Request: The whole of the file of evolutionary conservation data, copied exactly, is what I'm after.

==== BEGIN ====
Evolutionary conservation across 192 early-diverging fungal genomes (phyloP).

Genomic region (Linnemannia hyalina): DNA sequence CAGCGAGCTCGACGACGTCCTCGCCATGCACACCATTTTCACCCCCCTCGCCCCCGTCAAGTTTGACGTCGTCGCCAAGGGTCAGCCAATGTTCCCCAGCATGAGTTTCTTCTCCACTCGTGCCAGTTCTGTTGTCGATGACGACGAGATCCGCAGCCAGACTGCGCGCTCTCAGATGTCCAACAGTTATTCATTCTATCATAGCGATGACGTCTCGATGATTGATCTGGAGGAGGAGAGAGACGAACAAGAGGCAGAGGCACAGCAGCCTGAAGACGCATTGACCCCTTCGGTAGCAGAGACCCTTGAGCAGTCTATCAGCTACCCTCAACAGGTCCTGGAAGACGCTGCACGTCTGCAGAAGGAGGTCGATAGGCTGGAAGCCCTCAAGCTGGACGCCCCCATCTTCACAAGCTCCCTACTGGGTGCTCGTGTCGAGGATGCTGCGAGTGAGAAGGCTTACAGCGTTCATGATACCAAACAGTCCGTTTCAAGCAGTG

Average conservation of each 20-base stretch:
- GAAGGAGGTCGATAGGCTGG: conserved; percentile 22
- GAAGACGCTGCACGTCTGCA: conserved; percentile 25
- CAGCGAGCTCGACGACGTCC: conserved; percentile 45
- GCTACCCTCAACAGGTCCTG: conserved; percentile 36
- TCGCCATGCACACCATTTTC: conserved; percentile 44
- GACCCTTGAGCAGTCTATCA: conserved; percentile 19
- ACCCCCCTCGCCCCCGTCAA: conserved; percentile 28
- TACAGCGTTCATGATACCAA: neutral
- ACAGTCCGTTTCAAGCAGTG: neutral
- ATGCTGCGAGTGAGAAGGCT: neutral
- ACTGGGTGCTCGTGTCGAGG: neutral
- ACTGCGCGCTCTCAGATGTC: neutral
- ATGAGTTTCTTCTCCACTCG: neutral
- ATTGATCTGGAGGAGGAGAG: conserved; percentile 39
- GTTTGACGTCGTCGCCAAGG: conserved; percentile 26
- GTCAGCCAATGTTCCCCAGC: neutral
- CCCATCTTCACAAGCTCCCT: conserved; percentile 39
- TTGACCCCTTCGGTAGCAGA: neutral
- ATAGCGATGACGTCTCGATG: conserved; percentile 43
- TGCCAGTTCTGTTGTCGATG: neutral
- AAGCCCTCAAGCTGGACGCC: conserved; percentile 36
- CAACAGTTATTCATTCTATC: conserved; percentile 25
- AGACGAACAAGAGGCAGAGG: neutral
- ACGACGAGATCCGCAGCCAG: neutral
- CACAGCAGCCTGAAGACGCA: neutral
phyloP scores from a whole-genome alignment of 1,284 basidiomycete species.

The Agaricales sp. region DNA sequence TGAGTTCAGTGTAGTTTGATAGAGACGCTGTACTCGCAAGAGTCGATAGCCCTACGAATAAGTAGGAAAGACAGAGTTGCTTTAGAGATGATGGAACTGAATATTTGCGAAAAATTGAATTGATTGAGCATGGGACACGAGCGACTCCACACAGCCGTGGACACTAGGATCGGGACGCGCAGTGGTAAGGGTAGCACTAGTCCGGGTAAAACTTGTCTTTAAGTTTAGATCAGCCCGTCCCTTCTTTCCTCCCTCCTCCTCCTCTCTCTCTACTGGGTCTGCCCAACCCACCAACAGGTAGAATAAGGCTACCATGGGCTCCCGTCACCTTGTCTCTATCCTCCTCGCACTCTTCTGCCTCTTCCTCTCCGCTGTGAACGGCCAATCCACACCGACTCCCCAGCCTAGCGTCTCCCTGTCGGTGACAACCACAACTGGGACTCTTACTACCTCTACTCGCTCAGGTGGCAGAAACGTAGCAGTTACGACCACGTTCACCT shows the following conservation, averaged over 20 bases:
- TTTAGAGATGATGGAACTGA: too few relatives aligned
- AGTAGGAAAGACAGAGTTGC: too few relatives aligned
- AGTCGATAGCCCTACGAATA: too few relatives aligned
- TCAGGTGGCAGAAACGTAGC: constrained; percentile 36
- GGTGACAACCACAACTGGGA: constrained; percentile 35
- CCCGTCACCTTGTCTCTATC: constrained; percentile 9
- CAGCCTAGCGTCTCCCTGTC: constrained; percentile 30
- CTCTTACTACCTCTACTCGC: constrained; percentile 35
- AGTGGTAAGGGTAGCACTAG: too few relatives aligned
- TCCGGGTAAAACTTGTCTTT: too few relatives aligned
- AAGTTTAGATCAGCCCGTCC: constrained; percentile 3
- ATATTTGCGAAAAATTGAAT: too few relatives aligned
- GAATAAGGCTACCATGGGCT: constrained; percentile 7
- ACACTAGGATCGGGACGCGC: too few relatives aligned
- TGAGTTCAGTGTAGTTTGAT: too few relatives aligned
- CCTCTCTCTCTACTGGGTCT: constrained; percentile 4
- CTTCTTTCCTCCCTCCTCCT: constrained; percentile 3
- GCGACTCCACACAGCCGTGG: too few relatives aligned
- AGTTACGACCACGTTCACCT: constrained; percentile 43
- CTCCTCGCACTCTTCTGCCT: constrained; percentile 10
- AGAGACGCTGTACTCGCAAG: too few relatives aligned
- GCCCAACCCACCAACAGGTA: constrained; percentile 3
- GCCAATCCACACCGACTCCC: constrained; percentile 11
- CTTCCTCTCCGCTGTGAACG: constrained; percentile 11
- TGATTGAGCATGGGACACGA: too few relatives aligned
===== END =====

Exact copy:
Evolutionary conservation across 192 early-diverging fungal genomes (phyloP).

Genomic region (Linnemannia hyalina): DNA sequence CAGCGAGCTCGACGACGTCCTCGCCATGCACACCATTTTCACCCCCCTCGCCCCCGTCAAGTTTGACGTCGTCGCCAAGGGTCAGCCAATGTTCCCCAGCATGAGTTTCTTCTCCACTCGTGCCAGTTCTGTTGTCGATGACGACGAGATCCGCAGCCAGACTGCGCGCTCTCAGATGTCCAACAGTTATTCATTCTATCATAGCGATGACGTCTCGATGATTGATCTGGAGGAGGAGAGAGACGAACAAGAGGCAGAGGCACAGCAGCCTGAAGACGCATTGACCCCTTCGGTAGCAGAGACCCTTGAGCAGTCTATCAGCTACCCTCAACAGGTCCTGGAAGACGCTGCACGTCTGCAGAAGGAGGTCGATAGGCTGGAAGCCCTCAAGCTGGACGCCCCCATCTTCACAAGCTCCCTACTGGGTGCTCGTGTCGAGGATGCTGCGAGTGAGAAGGCTTACAGCGTTCATGATACCAAACAGTCCGTTTCAAGCAGTG

Average conservation of each 20-base stretch:
- GAAGGAGGTCGATAGGCTGG: conserved; percentile 22
- GAAGACGCTGCACGTCTGCA: conserved; percentile 25
- CAGCGAGCTCGACGACGTCC: conserved; percentile 45
- GCTACCCTCAACAGGTCCTG: conserved; percentile 36
- TCGCCATGCACACCATTTTC: conserved; percentile 44
- GACCCTTGAGCAGTCTATCA: conserved; percentile 19
- ACCCCCCTCGCCCCCGTCAA: conserved; percentile 28
- TACAGCGTTCATGATACCAA: neutral
- ACAGTCCGTTTCAAGCAGTG: neutral
- ATGCTGCGAGTGAGAAGGCT: neutral
- ACTGGGTGCTCGTGTCGAGG: neutral
- ACTGCGCGCTCTCAGATGTC: neutral
- ATGAGTTTCTTCTCCACTCG: neutral
- ATTGATCTGGAGGAGGAGAG: conserved; percentile 39
- GTTTGACGTCGTCGCCAAGG: conserved; percentile 26
- GTCAGCCAATGTTCCCCAGC: neutral
- CCCATCTTCACAAGCTCCCT: conserved; percentile 39
- TTGACCCCTTCGGTAGCAGA: neutral
- ATAGCGATGACGTCTCGATG: conserved; percentile 43
- TGCCAGTTCTGTTGTCGATG: neutral
- AAGCCCTCAAGCTGGACGCC: conserved; percentile 36
- CAACAGTTATTCATTCTATC: conserved; percentile 25
- AGACGAACAAGAGGCAGAGG: neutral
- ACGACGAGATCCGCAGCCAG: neutral
- CACAGCAGCCTGAAGACGCA: neutral
phyloP scores from a whole-genome alignment of 1,284 basidiomycete species.

The Agaricales sp. region DNA sequence TGAGTTCAGTGTAGTTTGATAGAGACGCTGTACTCGCAAGAGTCGATAGCCCTACGAATAAGTAGGAAAGACAGAGTTGCTTTAGAGATGATGGAACTGAATATTTGCGAAAAATTGAATTGATTGAGCATGGGACACGAGCGACTCCACACAGCCGTGGACACTAGGATCGGGACGCGCAGTGGTAAGGGTAGCACTAGTCCGGGTAAAACTTGTCTTTAAGTTTAGATCAGCCCGTCCCTTCTTTCCTCCCTCCTCCTCCTCTCTCTCTACTGGGTCTGCCCAACCCACCAACAGGTAGAATAAGGCTACCATGGGCTCCCGTCACCTTGTCTCTATCCTCCTCGCACTCTTCTGCCTCTTCCTCTCCGCTGTGAACGGCCAATCCACACCGACTCCCCAGCCTAGCGTCTCCCTGTCGGTGACAACCACAACTGGGACTCTTACTACCTCTACTCGCTCAGGTGGCAGAAACGTAGCAGTTACGACCACGTTCACCT shows the following conservation, averaged over 20 bases:
- TTTAGAGATGATGGAACTGA: too few relatives aligned
- AGTAGGAAAGACAGAGTTGC: too few relatives aligned
- AGTCGATAGCCCTACGAATA: too few relatives aligned
- TCAGGTGGCAGAAACGTAGC: constrained; percentile 36
- GGTGACAACCACAACTGGGA: constrained; percentile 35
- CCCGTCACCTTGTCTCTATC: constrained; percentile 9
- CAGCCTAGCGTCTCCCTGTC: constrained; percentile 30
- CTCTTACTACCTCTACTCGC: constrained; percentile 35
- AGTGGTAAGGGTAGCACTAG: too few relatives aligned
- TCCGGGTAAAACTTGTCTTT: too few relatives aligned
- AAGTTTAGATCAGCCCGTCC: constrained; percentile 3
- ATATTTGCGAAAAATTGAAT: too few relatives aligned
- GAATAAGGCTACCATGGGCT: constrained; percentile 7
- ACACTAGGATCGGGACGCGC: too few relatives aligned
- TGAGTTCAGTGTAGTTTGAT: too few relatives aligned
- CCTCTCTCTCTACTGGGTCT: constrained; percentile 4
- CTTCTTTCCTCCCTCCTCCT: constrained; percentile 3
- GCGACTCCACACAGCCGTGG: too few relatives aligned
- AGTTACGACCACGTTCACCT: constrained; percentile 43
- CTCCTCGCACTCTTCTGCCT: constrained; percentile 10
- AGAGACGCTGTACTCGCAAG: too few relatives aligned
- GCCCAACCCACCAACAGGTA: constrained; percentile 3
- GCCAATCCACACCGACTCCC: constrained; percentile 11
- CTTCCTCTCCGCTGTGAACG: constrained; percentile 11
- TGATTGAGCATGGGACACGA: too few relatives aligned